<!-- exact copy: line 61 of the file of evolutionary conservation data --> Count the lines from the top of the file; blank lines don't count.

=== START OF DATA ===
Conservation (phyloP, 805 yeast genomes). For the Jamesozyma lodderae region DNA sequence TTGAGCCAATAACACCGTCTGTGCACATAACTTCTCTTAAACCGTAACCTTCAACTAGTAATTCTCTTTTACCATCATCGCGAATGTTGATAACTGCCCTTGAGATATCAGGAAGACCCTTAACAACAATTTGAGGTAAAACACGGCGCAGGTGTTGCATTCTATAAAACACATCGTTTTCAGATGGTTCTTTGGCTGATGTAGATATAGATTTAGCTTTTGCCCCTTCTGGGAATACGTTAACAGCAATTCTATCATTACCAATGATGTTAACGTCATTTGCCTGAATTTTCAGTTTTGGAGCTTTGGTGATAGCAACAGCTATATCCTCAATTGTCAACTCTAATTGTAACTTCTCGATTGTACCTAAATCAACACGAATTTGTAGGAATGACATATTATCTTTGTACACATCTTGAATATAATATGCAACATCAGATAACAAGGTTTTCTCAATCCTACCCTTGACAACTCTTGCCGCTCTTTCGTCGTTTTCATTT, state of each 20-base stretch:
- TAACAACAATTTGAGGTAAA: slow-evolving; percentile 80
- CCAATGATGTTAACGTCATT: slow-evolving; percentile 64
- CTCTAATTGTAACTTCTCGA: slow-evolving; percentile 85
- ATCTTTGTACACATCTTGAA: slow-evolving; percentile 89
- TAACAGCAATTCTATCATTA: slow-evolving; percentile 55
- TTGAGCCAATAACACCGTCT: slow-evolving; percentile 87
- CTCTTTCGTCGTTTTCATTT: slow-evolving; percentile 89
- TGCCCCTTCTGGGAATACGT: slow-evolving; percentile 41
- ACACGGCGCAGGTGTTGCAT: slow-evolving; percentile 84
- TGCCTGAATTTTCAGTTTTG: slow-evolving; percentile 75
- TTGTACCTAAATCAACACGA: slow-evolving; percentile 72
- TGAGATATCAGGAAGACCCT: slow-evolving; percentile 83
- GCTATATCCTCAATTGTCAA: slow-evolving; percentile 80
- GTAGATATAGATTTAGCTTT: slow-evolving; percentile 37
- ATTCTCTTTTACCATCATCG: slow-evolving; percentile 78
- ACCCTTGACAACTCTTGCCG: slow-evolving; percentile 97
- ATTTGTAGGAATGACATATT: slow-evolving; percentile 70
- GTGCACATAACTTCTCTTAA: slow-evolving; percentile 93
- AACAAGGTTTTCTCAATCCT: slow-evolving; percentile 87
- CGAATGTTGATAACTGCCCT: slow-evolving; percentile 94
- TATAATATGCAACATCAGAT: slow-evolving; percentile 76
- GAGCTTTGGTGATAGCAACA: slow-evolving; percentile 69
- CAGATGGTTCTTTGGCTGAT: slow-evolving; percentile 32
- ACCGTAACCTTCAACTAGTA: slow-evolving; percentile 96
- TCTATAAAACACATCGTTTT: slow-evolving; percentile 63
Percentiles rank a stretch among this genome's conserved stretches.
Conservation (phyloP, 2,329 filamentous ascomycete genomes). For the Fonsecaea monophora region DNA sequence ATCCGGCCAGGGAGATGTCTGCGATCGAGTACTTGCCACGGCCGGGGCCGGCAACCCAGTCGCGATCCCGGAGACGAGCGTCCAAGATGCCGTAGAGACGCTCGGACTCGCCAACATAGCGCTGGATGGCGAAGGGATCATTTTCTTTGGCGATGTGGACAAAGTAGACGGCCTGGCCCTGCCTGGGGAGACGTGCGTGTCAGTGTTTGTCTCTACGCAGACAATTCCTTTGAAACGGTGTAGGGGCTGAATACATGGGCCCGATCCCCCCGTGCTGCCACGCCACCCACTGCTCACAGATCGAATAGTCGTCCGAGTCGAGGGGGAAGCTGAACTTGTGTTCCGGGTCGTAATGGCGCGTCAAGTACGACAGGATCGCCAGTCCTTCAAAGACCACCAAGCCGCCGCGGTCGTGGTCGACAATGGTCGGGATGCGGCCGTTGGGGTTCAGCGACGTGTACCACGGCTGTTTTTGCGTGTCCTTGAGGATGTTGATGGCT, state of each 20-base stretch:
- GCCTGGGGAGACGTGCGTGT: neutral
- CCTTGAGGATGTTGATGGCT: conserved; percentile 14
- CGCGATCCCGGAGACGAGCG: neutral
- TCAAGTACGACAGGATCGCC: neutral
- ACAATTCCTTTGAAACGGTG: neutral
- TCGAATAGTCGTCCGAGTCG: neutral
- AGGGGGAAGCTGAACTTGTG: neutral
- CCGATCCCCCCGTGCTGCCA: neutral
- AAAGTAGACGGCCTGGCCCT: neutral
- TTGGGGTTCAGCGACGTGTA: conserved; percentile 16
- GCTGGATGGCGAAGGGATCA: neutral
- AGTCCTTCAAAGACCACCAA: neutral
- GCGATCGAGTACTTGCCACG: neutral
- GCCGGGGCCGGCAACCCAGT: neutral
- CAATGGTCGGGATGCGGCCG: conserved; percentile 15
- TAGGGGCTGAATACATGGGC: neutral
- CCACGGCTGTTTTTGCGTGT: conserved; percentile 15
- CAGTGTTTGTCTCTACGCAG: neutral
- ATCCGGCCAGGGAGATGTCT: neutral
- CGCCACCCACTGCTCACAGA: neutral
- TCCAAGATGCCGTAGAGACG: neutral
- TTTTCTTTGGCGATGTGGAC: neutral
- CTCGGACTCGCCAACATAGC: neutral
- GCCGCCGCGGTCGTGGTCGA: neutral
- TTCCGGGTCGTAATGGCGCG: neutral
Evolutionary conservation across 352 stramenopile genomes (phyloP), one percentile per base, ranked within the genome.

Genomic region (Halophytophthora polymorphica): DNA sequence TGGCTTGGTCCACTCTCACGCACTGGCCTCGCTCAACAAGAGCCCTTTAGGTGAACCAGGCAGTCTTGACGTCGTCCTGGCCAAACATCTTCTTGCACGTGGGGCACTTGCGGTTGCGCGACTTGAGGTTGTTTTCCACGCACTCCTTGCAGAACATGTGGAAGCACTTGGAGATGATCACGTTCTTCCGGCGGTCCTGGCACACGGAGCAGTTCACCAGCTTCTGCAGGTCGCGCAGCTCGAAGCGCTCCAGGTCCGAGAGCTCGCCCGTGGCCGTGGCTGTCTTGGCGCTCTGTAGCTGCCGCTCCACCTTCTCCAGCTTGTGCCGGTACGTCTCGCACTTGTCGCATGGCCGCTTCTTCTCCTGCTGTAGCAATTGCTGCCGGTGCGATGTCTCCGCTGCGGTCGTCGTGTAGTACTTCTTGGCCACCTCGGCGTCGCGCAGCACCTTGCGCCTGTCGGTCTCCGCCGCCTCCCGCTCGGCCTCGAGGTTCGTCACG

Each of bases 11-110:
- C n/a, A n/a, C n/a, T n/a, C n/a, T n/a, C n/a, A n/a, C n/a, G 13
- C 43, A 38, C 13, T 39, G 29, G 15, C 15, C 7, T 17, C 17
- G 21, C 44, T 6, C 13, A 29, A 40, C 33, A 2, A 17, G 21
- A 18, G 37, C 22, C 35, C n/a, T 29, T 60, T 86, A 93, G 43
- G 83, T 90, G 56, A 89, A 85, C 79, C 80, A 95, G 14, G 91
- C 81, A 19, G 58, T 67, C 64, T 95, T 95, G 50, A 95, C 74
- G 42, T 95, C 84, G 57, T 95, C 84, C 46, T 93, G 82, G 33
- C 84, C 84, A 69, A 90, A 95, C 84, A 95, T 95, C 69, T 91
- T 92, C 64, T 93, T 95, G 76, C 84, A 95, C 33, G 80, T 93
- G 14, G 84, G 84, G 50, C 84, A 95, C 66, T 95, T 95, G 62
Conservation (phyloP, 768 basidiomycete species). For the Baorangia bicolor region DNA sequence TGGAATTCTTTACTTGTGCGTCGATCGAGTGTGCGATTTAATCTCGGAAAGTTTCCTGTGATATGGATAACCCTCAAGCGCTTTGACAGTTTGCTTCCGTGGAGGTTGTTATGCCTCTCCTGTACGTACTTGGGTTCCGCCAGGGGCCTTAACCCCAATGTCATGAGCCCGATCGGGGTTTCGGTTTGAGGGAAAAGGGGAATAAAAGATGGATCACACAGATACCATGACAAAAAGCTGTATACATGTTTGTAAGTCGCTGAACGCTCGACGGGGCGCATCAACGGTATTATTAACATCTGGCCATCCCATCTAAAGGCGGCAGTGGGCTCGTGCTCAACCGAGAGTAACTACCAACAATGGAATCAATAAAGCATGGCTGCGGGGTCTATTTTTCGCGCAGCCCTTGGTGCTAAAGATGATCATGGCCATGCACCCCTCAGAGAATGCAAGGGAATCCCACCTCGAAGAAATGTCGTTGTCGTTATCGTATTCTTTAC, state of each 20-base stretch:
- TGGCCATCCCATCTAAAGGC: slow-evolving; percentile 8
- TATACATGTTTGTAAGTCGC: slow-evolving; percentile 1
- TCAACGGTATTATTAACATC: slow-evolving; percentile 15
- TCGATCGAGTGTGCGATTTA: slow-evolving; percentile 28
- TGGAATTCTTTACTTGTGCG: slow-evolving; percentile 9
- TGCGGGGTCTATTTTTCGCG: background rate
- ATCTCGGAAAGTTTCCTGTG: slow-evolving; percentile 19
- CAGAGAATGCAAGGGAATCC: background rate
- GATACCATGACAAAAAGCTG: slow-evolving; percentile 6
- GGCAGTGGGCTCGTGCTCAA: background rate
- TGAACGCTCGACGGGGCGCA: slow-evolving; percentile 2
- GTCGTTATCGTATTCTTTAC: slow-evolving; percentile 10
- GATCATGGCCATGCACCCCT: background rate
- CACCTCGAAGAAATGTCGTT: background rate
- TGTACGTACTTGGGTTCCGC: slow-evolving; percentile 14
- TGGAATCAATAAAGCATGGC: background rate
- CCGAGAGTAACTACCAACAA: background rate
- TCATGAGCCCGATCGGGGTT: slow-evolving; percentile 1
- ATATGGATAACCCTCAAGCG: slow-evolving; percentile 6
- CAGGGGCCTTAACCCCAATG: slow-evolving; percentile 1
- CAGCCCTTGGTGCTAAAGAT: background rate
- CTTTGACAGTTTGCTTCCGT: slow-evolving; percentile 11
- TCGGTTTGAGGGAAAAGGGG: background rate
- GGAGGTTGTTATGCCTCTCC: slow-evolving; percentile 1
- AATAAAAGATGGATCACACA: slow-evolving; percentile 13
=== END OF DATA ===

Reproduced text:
- G 83, T 90, G 56, A 89, A 85, C 79, C 80, A 95, G 14, G 91